If you watched any of the NFL’s opening weekend, you heard a lot of discussion about the league’s big referee strike and saw replacement officials in action on the field. The replacement refs did pretty well – it appeared they didn’t ultimately decide the fate of any games – but that may have been due to good luck more than anything else. An egregious error in the Seattle/Arizona contest could easily have cost the Cardinals a victory if the ball had bounced differently. These officials (most of whom hail from division 2 or 3 college football) will certainly need more than luck to succeed in the coming weeks.
All the officiating talk makes you think: Surely no one tunes in to a football game to watch the referees (except for maybe Ed Hochuli), but now that they’re gone, enforcement of the rules seems pretty darn important. The same can be said for industry regulations, especially in marketing and PR.
People who work in and/or cover marketing don’t necessarily talk glowingly about the FTC, SEC, FDA or other agencies or regulatory bodies that oversee, and sometimes even police, what we do. Remove them, however, and we might be singing a different tune. Imagine if Bureau of Consumer Protection went on strike and the responsibility for enforcing CAN-SPAM suddenly fell to replacement BCP agents who missed some marketing violations and enforced others incorrectly. We wouldn’t be able to get the old regulators back fast enough.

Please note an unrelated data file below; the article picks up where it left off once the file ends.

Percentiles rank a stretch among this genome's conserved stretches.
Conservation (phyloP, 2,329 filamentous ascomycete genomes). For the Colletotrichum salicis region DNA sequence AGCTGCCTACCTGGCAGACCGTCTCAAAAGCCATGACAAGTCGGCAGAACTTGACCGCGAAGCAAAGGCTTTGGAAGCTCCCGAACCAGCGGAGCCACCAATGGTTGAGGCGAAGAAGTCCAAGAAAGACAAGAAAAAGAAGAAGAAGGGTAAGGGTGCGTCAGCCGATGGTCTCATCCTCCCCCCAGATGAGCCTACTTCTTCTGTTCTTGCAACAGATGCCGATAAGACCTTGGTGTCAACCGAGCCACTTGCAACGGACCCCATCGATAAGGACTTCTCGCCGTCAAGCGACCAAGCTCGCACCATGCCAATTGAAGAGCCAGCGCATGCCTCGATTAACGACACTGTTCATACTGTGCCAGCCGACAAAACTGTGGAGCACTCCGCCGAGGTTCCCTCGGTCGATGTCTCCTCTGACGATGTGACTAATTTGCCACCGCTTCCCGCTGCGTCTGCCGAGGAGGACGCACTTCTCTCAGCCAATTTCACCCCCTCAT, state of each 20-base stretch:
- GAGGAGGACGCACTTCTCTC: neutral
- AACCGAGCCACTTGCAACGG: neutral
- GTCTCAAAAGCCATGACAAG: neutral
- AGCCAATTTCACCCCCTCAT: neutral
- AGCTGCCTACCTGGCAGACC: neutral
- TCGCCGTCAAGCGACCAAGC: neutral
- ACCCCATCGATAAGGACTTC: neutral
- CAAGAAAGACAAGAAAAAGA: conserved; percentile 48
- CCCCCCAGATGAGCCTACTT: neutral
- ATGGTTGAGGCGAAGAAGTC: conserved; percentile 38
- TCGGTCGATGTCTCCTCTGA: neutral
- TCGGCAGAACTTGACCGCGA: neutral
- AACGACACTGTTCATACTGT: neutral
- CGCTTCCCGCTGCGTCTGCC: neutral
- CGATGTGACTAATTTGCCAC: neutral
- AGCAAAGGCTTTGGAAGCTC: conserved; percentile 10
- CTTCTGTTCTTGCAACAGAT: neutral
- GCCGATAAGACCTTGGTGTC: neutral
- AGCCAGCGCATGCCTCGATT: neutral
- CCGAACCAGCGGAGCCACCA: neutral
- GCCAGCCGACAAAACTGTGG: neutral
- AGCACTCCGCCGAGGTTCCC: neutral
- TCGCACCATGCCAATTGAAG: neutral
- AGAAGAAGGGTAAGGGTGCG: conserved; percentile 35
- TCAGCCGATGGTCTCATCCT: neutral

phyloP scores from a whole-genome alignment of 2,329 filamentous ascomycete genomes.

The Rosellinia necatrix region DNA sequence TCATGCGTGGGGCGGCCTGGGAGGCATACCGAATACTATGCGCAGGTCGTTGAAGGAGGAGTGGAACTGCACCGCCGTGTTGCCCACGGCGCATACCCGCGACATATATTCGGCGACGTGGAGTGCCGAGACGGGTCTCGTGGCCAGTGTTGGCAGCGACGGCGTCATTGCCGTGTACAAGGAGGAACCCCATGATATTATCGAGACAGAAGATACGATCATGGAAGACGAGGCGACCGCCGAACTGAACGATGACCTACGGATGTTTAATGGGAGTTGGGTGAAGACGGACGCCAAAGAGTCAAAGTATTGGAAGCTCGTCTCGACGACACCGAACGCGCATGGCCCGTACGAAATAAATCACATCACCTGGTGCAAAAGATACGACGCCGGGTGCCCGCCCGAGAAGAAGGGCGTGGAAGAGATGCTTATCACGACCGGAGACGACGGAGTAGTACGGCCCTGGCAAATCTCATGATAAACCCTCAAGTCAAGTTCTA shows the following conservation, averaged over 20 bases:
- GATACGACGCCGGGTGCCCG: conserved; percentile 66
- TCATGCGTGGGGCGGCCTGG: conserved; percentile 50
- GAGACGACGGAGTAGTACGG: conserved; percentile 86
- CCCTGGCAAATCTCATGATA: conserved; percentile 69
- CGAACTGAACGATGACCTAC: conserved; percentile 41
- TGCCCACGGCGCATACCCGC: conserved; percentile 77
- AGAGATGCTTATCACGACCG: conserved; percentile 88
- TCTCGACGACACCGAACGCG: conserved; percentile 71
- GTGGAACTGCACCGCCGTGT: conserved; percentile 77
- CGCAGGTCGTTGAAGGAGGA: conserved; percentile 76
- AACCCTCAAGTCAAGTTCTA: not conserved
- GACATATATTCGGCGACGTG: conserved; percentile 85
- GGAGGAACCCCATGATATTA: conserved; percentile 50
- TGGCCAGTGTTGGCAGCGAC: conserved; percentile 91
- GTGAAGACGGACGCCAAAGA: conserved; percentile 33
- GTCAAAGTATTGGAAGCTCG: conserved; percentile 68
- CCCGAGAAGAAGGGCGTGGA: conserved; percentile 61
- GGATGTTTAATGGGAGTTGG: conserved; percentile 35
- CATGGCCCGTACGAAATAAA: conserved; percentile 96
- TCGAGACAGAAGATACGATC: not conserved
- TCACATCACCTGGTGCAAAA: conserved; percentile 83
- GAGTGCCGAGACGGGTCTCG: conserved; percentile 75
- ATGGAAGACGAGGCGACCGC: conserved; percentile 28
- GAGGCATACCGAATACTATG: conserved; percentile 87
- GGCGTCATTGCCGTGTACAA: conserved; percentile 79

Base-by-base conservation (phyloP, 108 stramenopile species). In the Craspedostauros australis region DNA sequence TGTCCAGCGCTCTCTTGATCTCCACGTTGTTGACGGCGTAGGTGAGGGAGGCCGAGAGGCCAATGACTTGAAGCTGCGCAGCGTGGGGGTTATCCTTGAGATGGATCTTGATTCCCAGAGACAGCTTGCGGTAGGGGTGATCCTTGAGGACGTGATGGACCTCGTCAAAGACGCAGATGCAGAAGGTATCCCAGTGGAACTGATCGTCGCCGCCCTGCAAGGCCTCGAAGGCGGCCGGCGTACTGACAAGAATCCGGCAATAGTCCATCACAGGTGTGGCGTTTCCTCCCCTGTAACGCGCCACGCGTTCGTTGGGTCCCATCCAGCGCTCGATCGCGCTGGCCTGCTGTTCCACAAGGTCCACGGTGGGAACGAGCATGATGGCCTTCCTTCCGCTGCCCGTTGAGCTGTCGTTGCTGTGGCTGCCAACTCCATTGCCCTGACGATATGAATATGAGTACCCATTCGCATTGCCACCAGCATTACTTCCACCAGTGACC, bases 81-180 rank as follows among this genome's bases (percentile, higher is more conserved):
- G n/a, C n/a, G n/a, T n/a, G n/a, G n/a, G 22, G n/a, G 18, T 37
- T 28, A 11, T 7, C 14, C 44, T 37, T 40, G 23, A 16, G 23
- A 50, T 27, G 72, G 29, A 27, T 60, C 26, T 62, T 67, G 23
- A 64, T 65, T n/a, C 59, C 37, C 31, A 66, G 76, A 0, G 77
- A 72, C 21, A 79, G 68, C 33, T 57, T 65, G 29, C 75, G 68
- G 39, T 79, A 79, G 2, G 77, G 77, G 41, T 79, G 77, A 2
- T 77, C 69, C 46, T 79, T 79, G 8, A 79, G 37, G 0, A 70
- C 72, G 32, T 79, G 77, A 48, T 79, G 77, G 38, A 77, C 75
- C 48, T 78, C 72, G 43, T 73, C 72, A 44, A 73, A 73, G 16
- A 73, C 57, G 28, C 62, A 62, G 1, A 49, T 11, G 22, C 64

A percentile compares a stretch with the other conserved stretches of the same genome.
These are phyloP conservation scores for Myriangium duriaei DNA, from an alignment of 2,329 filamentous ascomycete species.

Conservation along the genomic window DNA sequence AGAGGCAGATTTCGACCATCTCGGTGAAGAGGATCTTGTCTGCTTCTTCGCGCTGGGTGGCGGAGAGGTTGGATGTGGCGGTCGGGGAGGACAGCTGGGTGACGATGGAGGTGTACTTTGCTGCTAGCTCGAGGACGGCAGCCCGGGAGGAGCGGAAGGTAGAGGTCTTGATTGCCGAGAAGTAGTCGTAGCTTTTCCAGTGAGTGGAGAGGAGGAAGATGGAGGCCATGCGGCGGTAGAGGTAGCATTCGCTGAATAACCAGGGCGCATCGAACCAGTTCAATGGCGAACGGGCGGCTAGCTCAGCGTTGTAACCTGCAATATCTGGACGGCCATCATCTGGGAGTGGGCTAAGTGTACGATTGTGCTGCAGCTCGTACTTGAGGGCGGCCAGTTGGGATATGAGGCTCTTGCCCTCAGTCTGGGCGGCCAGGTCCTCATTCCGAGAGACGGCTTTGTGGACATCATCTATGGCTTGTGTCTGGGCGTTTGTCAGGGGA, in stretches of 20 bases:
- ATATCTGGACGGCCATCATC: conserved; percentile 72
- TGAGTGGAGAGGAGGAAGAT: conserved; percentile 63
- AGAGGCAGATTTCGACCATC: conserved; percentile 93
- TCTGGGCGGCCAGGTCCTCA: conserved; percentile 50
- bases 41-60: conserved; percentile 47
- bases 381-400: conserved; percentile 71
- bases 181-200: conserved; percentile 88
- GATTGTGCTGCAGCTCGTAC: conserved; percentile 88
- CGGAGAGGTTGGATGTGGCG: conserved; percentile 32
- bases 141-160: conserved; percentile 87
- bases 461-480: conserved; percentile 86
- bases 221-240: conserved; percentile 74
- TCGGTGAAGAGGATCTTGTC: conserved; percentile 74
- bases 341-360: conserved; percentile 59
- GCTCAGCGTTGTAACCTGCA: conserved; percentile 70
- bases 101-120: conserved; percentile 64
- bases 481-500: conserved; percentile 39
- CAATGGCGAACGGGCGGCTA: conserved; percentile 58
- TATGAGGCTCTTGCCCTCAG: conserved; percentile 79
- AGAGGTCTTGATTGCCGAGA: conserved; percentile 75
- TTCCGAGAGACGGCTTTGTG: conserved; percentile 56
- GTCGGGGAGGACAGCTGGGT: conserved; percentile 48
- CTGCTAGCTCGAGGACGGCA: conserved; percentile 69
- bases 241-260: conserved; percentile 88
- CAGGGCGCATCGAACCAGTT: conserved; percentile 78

By the same token, marketers – like football players – need to embrace the spirit of regulations rather than just blindly following the rules. If every player on the Jets or Redskins committed a penalty on every play of the game, there’s no way the refs (replacement or otherwise) would be able to call them all, but the game would also become unwatchable. If, on the other hand, players followed the rules to a t, defensive linemen would break through on every pass play and wide receivers would get open with absurd ease. Similarly, regulators can’t monitor every single marketing email, print ad and social media post that goes out, nor should they, but marketers must adhere to the spirit of the rules without sacrificing creativity or edginess.
A thriving marketing industry – like a thriving sports league – functions best when the playing field is level and regulation is balanced with innovation, within reason of course. Taking risks without running afoul of rules (or even industry guidelines) is a fine line to walk in both sports and marketing, but it’s what keeps things interesting, entertaining and engaging (for fans and consumers alike).
Can the replacement refs keep the game fair and entertaining? Let’s hope so (or let’s at least hope for a quick resolution to the labor dispute). Can our industry keep things fair and engaging? I guess that depends on whether we – and the regulators – can stay on top of our respective games.
Jake Navarro is a senior consultant for Greenough. Send him an email at email@example.com.